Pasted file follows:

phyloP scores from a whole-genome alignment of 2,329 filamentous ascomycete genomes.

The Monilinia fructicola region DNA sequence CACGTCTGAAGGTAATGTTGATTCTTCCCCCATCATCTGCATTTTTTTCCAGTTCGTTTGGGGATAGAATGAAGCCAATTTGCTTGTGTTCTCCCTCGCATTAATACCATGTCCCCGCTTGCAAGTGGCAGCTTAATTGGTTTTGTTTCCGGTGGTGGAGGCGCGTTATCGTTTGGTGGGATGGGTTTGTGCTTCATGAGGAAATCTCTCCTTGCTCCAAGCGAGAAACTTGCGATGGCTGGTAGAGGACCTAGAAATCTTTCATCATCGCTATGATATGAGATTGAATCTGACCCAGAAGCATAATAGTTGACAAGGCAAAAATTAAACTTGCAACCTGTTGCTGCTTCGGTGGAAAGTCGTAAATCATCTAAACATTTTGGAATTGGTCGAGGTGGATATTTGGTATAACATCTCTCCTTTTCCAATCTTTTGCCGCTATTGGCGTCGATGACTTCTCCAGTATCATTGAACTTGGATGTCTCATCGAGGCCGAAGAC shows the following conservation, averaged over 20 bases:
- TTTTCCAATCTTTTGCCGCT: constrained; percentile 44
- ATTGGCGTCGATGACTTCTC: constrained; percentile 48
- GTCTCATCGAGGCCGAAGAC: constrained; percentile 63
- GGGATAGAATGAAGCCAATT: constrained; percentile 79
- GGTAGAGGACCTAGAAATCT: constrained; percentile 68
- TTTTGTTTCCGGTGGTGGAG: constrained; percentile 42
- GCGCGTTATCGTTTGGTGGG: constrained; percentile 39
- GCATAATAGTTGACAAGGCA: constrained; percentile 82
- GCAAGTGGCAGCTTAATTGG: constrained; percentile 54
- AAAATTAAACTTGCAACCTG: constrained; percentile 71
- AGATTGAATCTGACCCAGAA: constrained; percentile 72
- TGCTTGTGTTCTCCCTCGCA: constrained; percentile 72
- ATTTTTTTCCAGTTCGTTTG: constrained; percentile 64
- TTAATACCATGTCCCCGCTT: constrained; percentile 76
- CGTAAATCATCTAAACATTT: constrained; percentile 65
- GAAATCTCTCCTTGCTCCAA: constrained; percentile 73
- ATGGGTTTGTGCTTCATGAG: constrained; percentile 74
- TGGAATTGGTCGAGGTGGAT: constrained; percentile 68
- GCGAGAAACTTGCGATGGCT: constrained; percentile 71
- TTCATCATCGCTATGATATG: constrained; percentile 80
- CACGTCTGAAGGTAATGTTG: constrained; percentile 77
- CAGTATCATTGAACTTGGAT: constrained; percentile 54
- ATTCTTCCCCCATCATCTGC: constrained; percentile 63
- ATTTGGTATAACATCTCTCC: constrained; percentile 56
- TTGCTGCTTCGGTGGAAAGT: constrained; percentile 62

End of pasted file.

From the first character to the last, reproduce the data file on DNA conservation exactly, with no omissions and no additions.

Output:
phyloP scores from a whole-genome alignment of 2,329 filamentous ascomycete genomes.

The Monilinia fructicola region DNA sequence CACGTCTGAAGGTAATGTTGATTCTTCCCCCATCATCTGCATTTTTTTCCAGTTCGTTTGGGGATAGAATGAAGCCAATTTGCTTGTGTTCTCCCTCGCATTAATACCATGTCCCCGCTTGCAAGTGGCAGCTTAATTGGTTTTGTTTCCGGTGGTGGAGGCGCGTTATCGTTTGGTGGGATGGGTTTGTGCTTCATGAGGAAATCTCTCCTTGCTCCAAGCGAGAAACTTGCGATGGCTGGTAGAGGACCTAGAAATCTTTCATCATCGCTATGATATGAGATTGAATCTGACCCAGAAGCATAATAGTTGACAAGGCAAAAATTAAACTTGCAACCTGTTGCTGCTTCGGTGGAAAGTCGTAAATCATCTAAACATTTTGGAATTGGTCGAGGTGGATATTTGGTATAACATCTCTCCTTTTCCAATCTTTTGCCGCTATTGGCGTCGATGACTTCTCCAGTATCATTGAACTTGGATGTCTCATCGAGGCCGAAGAC shows the following conservation, averaged over 20 bases:
- TTTTCCAATCTTTTGCCGCT: constrained; percentile 44
- ATTGGCGTCGATGACTTCTC: constrained; percentile 48
- GTCTCATCGAGGCCGAAGAC: constrained; percentile 63
- GGGATAGAATGAAGCCAATT: constrained; percentile 79
- GGTAGAGGACCTAGAAATCT: constrained; percentile 68
- TTTTGTTTCCGGTGGTGGAG: constrained; percentile 42
- GCGCGTTATCGTTTGGTGGG: constrained; percentile 39
- GCATAATAGTTGACAAGGCA: constrained; percentile 82
- GCAAGTGGCAGCTTAATTGG: constrained; percentile 54
- AAAATTAAACTTGCAACCTG: constrained; percentile 71
- AGATTGAATCTGACCCAGAA: constrained; percentile 72
- TGCTTGTGTTCTCCCTCGCA: constrained; percentile 72
- ATTTTTTTCCAGTTCGTTTG: constrained; percentile 64
- TTAATACCATGTCCCCGCTT: constrained; percentile 76
- CGTAAATCATCTAAACATTT: constrained; percentile 65
- GAAATCTCTCCTTGCTCCAA: constrained; percentile 73
- ATGGGTTTGTGCTTCATGAG: constrained; percentile 74
- TGGAATTGGTCGAGGTGGAT: constrained; percentile 68
- GCGAGAAACTTGCGATGGCT: constrained; percentile 71
- TTCATCATCGCTATGATATG: constrained; percentile 80
- CACGTCTGAAGGTAATGTTG: constrained; percentile 77
- CAGTATCATTGAACTTGGAT: constrained; percentile 54
- ATTCTTCCCCCATCATCTGC: constrained; percentile 63
- ATTTGGTATAACATCTCTCC: constrained; percentile 56
- TTGCTGCTTCGGTGGAAAGT: constrained; percentile 62